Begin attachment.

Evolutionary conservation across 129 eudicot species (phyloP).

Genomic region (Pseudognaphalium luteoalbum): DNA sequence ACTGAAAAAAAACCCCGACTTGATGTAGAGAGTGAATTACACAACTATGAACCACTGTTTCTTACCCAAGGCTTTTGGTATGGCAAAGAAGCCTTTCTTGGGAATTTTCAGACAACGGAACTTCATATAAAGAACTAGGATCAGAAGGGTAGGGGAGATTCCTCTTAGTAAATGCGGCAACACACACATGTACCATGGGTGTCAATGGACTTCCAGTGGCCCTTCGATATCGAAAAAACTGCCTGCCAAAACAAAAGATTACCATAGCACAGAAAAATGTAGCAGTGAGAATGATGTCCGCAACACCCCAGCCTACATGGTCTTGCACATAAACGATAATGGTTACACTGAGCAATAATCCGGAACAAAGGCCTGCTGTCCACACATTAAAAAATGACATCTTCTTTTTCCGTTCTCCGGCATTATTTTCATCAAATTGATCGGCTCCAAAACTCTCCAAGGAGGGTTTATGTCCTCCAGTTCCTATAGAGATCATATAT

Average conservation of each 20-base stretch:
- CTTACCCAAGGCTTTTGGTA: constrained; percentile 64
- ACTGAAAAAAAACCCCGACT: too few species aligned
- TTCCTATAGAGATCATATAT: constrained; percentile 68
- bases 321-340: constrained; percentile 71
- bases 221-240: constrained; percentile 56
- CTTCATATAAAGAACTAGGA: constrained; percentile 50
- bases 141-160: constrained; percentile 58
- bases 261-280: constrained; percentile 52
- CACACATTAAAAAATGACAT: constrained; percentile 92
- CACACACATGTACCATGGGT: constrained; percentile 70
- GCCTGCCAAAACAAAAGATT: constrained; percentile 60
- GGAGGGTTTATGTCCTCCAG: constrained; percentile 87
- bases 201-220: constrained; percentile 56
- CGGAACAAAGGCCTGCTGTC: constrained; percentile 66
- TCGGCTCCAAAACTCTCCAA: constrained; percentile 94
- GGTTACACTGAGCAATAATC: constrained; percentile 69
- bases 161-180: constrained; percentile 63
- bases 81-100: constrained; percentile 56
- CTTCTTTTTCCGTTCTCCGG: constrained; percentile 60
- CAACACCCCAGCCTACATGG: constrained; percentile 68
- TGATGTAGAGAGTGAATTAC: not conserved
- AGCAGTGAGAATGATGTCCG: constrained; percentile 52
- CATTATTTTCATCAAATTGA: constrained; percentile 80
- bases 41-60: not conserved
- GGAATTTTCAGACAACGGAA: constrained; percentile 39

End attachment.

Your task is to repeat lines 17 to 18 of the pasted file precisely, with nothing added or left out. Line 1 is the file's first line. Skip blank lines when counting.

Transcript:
- CGGAACAAAGGCCTGCTGTC: constrained; percentile 66
- TCGGCTCCAAAACTCTCCAA: constrained; percentile 94